And we apologize most profusely for keeping up coverage of this, so far, non-story, but if the media keeps yammering about it, one might as well respond.
Cain wasn’t even the signatory to the decade-and-a-half settlement that he’s now accused of “covering up” because he doesn’t remember it clearly.
The settlement agreement between the National Restaurant Association and a woman who accused Herman Cain of sexual harassment was reached in September 1999–and was not signed by Cain himself, according to Joel Bennett, a lawyer for the woman.
Bennett, who has a copy of the settlement agreement, said four people signed it: the woman, two lawyers representing the association and Bennett himself.
Bennett said the agreement was resolved relatively quickly, about two or three months after she complained.
That means it may have been reached after Cain left the association, and Bennett said it’s conceivable that Cain didn’t even know about it.
Mind you, this is the attorney for the accuser saying this, something to keep in mind before the accusations of “paid for lackey spin doctor” start flying.
I only say “maybe” it explains his lack of knowledge because, timeline aside, it seems to me that if you’re accused of something after you leave a job, you still hear about it. Someone is going to call you up and ask for your side of it.
Er, how can we put this nicely?
Not if it’s a “petty cash” accusation settled for bus fare, at least not if you’re to believe former National Restaurant Association board chairman Joseph Fassler, who ought to know a thing or two about how those things are dealt with and especially how they were dealt with back in the 90s, where you couldn’t hold open a door for a woman without facing possible rape charges.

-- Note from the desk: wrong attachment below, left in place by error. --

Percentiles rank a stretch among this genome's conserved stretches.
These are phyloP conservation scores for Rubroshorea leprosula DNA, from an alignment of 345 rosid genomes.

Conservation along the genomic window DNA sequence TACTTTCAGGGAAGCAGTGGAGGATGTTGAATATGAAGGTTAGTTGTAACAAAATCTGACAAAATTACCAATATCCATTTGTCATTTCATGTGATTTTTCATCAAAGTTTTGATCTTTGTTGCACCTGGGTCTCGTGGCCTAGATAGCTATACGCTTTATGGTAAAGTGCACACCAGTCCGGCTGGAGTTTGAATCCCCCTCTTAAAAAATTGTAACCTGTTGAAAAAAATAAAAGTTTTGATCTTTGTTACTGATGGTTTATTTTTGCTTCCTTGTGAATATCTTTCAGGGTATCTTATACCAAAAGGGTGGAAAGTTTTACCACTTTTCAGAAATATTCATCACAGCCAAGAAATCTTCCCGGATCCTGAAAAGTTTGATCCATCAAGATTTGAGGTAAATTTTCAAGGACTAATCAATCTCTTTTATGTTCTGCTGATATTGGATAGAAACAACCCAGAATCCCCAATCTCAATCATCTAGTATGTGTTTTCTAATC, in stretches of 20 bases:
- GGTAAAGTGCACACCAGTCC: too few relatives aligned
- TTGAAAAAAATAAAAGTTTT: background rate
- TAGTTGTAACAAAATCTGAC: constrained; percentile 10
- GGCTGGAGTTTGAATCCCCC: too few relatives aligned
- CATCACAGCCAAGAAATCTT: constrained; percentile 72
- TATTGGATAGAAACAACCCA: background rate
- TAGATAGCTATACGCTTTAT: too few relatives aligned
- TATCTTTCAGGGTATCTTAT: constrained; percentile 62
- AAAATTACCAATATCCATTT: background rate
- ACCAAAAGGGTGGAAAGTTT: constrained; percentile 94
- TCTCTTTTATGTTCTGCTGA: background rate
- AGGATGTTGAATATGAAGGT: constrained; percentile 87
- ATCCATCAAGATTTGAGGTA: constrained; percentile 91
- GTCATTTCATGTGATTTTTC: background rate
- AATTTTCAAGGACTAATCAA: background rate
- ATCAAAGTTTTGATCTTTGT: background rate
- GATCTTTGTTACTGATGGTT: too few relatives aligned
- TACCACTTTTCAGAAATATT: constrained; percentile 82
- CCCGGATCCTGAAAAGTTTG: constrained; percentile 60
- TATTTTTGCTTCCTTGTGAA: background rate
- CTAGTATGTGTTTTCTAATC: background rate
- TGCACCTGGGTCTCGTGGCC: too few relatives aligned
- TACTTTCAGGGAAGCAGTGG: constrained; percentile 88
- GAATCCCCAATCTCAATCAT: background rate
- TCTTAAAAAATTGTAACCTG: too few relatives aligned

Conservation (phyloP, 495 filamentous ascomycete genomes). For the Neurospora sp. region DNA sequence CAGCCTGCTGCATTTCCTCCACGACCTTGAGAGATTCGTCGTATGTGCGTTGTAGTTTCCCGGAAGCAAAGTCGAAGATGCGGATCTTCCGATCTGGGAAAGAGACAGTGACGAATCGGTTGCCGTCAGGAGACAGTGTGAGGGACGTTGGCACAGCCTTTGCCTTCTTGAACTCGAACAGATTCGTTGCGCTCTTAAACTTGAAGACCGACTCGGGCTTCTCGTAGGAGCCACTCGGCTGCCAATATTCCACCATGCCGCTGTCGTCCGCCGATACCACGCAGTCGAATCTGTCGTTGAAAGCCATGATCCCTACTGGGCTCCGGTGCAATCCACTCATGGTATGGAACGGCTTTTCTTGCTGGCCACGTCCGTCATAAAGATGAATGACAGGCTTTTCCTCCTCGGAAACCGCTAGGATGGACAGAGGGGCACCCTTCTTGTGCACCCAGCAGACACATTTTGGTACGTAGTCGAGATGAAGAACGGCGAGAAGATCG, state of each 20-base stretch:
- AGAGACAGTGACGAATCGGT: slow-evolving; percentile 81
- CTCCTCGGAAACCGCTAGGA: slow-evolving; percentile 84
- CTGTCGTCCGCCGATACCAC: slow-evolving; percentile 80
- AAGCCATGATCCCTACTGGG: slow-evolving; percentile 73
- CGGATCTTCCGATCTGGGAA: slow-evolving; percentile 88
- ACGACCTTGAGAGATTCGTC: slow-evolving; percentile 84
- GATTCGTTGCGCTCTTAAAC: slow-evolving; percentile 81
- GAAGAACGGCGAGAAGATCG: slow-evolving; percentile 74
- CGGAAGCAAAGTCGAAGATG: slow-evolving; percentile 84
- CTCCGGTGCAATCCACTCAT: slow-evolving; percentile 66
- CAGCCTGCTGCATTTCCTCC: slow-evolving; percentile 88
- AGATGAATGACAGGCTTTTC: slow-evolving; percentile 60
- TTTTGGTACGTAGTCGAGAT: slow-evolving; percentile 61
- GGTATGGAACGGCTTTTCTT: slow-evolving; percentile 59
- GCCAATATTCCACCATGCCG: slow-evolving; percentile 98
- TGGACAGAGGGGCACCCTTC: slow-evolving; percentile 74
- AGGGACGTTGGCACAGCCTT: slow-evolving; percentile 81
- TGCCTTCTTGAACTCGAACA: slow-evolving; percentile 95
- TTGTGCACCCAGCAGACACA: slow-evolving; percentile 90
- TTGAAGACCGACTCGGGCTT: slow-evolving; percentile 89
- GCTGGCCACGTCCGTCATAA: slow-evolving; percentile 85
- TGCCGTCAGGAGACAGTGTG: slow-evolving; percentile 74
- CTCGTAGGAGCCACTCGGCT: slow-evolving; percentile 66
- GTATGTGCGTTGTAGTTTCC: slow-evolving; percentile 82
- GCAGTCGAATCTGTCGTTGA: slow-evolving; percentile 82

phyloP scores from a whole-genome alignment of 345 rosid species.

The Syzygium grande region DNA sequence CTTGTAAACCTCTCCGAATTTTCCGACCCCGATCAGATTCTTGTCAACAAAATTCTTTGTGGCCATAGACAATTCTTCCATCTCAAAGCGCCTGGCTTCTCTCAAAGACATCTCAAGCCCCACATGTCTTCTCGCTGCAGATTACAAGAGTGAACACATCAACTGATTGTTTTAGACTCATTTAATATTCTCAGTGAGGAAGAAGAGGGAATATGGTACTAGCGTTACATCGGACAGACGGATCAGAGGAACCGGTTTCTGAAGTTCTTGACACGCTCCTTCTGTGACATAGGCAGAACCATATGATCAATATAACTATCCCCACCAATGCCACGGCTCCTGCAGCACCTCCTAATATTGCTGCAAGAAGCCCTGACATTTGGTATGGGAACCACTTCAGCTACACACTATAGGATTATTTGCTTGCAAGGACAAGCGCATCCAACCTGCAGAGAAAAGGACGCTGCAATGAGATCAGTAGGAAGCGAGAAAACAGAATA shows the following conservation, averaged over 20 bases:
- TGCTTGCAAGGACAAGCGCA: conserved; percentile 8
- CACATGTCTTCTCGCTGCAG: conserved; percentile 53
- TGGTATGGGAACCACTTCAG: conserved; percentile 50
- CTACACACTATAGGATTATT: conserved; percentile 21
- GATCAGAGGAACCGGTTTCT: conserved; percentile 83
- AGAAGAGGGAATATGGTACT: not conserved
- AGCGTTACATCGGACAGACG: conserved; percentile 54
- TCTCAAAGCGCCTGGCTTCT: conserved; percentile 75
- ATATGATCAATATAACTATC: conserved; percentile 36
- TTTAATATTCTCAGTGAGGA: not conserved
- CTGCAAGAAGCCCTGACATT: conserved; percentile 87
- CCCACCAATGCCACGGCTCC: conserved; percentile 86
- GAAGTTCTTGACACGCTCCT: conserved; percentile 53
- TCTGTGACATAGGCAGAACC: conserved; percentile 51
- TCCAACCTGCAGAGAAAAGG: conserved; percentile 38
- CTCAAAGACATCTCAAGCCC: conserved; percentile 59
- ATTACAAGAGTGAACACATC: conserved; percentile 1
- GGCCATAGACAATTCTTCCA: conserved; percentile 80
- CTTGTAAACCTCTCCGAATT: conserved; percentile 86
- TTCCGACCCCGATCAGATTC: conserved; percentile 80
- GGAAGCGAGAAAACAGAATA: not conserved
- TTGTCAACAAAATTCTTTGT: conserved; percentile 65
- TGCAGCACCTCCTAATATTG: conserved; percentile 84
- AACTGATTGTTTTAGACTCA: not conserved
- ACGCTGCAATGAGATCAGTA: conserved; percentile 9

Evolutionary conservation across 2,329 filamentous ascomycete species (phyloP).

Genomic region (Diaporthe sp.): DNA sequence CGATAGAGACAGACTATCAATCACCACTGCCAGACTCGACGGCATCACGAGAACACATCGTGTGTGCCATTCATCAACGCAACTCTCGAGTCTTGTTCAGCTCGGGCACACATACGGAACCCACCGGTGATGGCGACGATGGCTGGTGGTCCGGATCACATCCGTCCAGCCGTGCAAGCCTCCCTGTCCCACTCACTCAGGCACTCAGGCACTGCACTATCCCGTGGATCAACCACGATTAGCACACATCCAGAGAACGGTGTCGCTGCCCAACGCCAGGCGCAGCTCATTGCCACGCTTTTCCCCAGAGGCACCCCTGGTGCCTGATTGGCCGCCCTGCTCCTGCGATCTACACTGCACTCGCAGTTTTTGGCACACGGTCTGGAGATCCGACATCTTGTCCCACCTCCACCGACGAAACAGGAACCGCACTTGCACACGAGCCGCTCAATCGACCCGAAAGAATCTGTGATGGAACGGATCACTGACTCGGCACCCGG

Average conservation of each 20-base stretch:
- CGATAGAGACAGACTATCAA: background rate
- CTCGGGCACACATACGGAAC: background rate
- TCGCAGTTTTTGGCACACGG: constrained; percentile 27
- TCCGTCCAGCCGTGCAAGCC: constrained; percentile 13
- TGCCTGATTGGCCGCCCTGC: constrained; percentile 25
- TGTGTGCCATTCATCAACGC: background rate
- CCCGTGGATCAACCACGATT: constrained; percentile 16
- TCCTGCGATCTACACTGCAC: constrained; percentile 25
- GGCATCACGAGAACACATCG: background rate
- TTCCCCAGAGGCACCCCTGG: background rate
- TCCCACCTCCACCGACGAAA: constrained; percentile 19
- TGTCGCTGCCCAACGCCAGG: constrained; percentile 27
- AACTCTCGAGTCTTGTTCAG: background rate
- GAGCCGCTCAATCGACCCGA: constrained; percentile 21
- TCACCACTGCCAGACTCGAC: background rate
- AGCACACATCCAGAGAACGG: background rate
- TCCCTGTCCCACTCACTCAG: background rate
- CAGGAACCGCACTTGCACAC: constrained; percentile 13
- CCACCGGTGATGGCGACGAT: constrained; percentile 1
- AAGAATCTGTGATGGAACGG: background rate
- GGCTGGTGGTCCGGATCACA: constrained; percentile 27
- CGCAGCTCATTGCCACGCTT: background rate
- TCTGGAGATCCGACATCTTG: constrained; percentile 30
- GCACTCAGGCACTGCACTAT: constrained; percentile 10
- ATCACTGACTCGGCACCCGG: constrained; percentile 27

Fassler said his four years in leadership positions on the association’s board — including one year as chairman and another as past chairman — overlapped with two and one-half years of Cain’s time as CEO. Fassler was first elected to the board in 1984, and was chairman in 1997.
While he said he had no reason to doubt the accuracy of reports that the restaurant trade group made five-figure payments to employees then embroiled in what is now a campaign scandal, Fassler said he was never informed about those payments while on the board.
It’s fair to assume, then, that maybe Fassler’s boss, Cain, wasn’t informed about them either. At least to us it is but, then again, we haven’t got ourselves an uppity challenger to Mitt “I can’t have illegals, I’m running for president, for Pete’s sakes!” Romney that we need to lynch.
Asked why no complaint about Herman Cain ever reached the board, Fassler put the episode in perspective, essentially seeing the amount of money involved as small-potatoes.
“This agreement? If it was of a major magnitude, I would have been shocked to not have known about it. So my takeaway was that it must not have been of a major magnitude,” he told TheDC.
Fassler drew a clear distinction between legal settlements for significant amounts of money and routine severance packages that would normally be handled far beneath the board’s level of responsibility.
“At the association, people had a level of authority — an amount of money that they can spend before they have to bring it to the board [for approval],” he explained. “In this case, if it was over their authority level — and I don’t remember what that level was — they would have to bring it to the executive committee [of the board].
“If it’s a routine matter, they don’t have to bring it to us. We never got it, so it was a routine matter.”
“Routine matter?” The hell it was! It was quite possibly the most damaging, horrific, outrageous scandal since, since, since FOREVAH!
So there you have it from somebody who actually knows what he’s talking about.
As to ourself, we remain utterly agnostic on the whole thing as we can’t possibly know that nothing happened with the moral certitude of the pundits having fits and foaming around the mouth who apparently know that something horrid did happen here absent any actual, verifiable facts at all.
But we’re old fashioned that way. We like to have the facts in before we start bundling the kindling at the foot of the pole.